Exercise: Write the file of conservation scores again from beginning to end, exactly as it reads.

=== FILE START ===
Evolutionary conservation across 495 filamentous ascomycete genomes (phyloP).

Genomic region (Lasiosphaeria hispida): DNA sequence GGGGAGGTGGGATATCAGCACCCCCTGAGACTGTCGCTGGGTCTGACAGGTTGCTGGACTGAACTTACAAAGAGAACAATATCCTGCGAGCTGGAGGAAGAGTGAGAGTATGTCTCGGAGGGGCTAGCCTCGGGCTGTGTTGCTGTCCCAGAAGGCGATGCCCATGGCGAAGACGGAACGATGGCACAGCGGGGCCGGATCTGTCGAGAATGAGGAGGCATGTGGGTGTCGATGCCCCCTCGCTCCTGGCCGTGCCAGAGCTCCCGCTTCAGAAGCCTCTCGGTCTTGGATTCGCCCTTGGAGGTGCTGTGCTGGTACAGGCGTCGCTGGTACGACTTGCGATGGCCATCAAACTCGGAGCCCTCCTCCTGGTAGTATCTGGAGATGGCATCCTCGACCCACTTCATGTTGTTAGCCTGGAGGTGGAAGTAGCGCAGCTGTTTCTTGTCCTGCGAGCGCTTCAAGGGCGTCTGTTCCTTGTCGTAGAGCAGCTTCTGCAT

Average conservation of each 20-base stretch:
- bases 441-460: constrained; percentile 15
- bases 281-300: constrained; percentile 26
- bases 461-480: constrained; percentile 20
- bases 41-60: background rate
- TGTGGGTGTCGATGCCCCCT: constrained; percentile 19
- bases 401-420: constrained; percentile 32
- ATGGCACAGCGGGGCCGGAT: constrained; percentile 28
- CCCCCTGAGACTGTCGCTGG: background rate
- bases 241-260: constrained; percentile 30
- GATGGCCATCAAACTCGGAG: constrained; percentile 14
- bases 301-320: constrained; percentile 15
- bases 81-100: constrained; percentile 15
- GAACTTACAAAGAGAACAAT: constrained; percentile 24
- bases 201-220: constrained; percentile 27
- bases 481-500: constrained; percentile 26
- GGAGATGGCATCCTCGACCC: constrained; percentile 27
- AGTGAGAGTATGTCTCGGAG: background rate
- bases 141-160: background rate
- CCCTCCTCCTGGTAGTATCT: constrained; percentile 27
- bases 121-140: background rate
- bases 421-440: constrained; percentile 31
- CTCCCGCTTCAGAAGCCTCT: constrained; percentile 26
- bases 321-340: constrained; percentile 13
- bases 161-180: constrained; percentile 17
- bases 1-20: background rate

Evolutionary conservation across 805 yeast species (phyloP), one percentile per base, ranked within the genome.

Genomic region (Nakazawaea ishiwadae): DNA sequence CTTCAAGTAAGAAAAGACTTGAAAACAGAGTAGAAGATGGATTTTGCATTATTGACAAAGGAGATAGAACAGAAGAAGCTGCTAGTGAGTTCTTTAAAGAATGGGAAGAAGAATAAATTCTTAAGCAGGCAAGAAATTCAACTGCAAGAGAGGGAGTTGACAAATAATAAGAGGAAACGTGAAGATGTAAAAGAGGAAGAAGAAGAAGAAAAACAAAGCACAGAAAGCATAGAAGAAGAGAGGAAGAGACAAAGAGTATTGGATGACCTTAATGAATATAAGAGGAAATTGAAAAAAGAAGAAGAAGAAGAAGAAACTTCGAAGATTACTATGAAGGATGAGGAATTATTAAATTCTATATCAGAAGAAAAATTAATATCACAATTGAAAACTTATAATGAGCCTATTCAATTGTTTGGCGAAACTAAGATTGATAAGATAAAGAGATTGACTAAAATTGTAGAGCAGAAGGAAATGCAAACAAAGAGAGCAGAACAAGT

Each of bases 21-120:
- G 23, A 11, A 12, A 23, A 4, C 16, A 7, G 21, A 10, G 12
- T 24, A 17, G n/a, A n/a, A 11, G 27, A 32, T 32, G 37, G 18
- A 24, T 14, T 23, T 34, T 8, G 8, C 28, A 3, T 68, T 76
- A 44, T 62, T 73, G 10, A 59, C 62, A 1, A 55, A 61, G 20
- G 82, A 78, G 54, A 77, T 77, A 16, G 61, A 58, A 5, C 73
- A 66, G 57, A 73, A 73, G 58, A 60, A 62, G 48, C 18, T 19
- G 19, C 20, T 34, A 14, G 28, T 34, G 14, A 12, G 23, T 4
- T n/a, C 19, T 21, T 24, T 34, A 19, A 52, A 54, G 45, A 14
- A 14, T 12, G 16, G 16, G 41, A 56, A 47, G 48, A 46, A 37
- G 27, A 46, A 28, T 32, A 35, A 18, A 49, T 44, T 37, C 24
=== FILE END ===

Evolutionary conservation across 495 filamentous ascomycete genomes (phyloP).

Genomic region (Lasiosphaeria hispida): DNA sequence GGGGAGGTGGGATATCAGCACCCCCTGAGACTGTCGCTGGGTCTGACAGGTTGCTGGACTGAACTTACAAAGAGAACAATATCCTGCGAGCTGGAGGAAGAGTGAGAGTATGTCTCGGAGGGGCTAGCCTCGGGCTGTGTTGCTGTCCCAGAAGGCGATGCCCATGGCGAAGACGGAACGATGGCACAGCGGGGCCGGATCTGTCGAGAATGAGGAGGCATGTGGGTGTCGATGCCCCCTCGCTCCTGGCCGTGCCAGAGCTCCCGCTTCAGAAGCCTCTCGGTCTTGGATTCGCCCTTGGAGGTGCTGTGCTGGTACAGGCGTCGCTGGTACGACTTGCGATGGCCATCAAACTCGGAGCCCTCCTCCTGGTAGTATCTGGAGATGGCATCCTCGACCCACTTCATGTTGTTAGCCTGGAGGTGGAAGTAGCGCAGCTGTTTCTTGTCCTGCGAGCGCTTCAAGGGCGTCTGTTCCTTGTCGTAGAGCAGCTTCTGCAT

Average conservation of each 20-base stretch:
- bases 441-460: constrained; percentile 15
- bases 281-300: constrained; percentile 26
- bases 461-480: constrained; percentile 20
- bases 41-60: background rate
- TGTGGGTGTCGATGCCCCCT: constrained; percentile 19
- bases 401-420: constrained; percentile 32
- ATGGCACAGCGGGGCCGGAT: constrained; percentile 28
- CCCCCTGAGACTGTCGCTGG: background rate
- bases 241-260: constrained; percentile 30
- GATGGCCATCAAACTCGGAG: constrained; percentile 14
- bases 301-320: constrained; percentile 15
- bases 81-100: constrained; percentile 15
- GAACTTACAAAGAGAACAAT: constrained; percentile 24
- bases 201-220: constrained; percentile 27
- bases 481-500: constrained; percentile 26
- GGAGATGGCATCCTCGACCC: constrained; percentile 27
- AGTGAGAGTATGTCTCGGAG: background rate
- bases 141-160: background rate
- CCCTCCTCCTGGTAGTATCT: constrained; percentile 27
- bases 121-140: background rate
- bases 421-440: constrained; percentile 31
- CTCCCGCTTCAGAAGCCTCT: constrained; percentile 26
- bases 321-340: constrained; percentile 13
- bases 161-180: constrained; percentile 17
- bases 1-20: background rate

Evolutionary conservation across 805 yeast species (phyloP), one percentile per base, ranked within the genome.

Genomic region (Nakazawaea ishiwadae): DNA sequence CTTCAAGTAAGAAAAGACTTGAAAACAGAGTAGAAGATGGATTTTGCATTATTGACAAAGGAGATAGAACAGAAGAAGCTGCTAGTGAGTTCTTTAAAGAATGGGAAGAAGAATAAATTCTTAAGCAGGCAAGAAATTCAACTGCAAGAGAGGGAGTTGACAAATAATAAGAGGAAACGTGAAGATGTAAAAGAGGAAGAAGAAGAAGAAAAACAAAGCACAGAAAGCATAGAAGAAGAGAGGAAGAGACAAAGAGTATTGGATGACCTTAATGAATATAAGAGGAAATTGAAAAAAGAAGAAGAAGAAGAAGAAACTTCGAAGATTACTATGAAGGATGAGGAATTATTAAATTCTATATCAGAAGAAAAATTAATATCACAATTGAAAACTTATAATGAGCCTATTCAATTGTTTGGCGAAACTAAGATTGATAAGATAAAGAGATTGACTAAAATTGTAGAGCAGAAGGAAATGCAAACAAAGAGAGCAGAACAAGT

Each of bases 21-120:
- G 23, A 11, A 12, A 23, A 4, C 16, A 7, G 21, A 10, G 12
- T 24, A 17, G n/a, A n/a, A 11, G 27, A 32, T 32, G 37, G 18
- A 24, T 14, T 23, T 34, T 8, G 8, C 28, A 3, T 68, T 76
- A 44, T 62, T 73, G 10, A 59, C 62, A 1, A 55, A 61, G 20
- G 82, A 78, G 54, A 77, T 77, A 16, G 61, A 58, A 5, C 73
- A 66, G 57, A 73, A 73, G 58, A 60, A 62, G 48, C 18, T 19
- G 19, C 20, T 34, A 14, G 28, T 34, G 14, A 12, G 23, T 4
- T n/a, C 19, T 21, T 24, T 34, A 19, A 52, A 54, G 45, A 14
- A 14, T 12, G 16, G 16, G 41, A 56, A 47, G 48, A 46, A 37
- G 27, A 46, A 28, T 32, A 35, A 18, A 49, T 44, T 37, C 24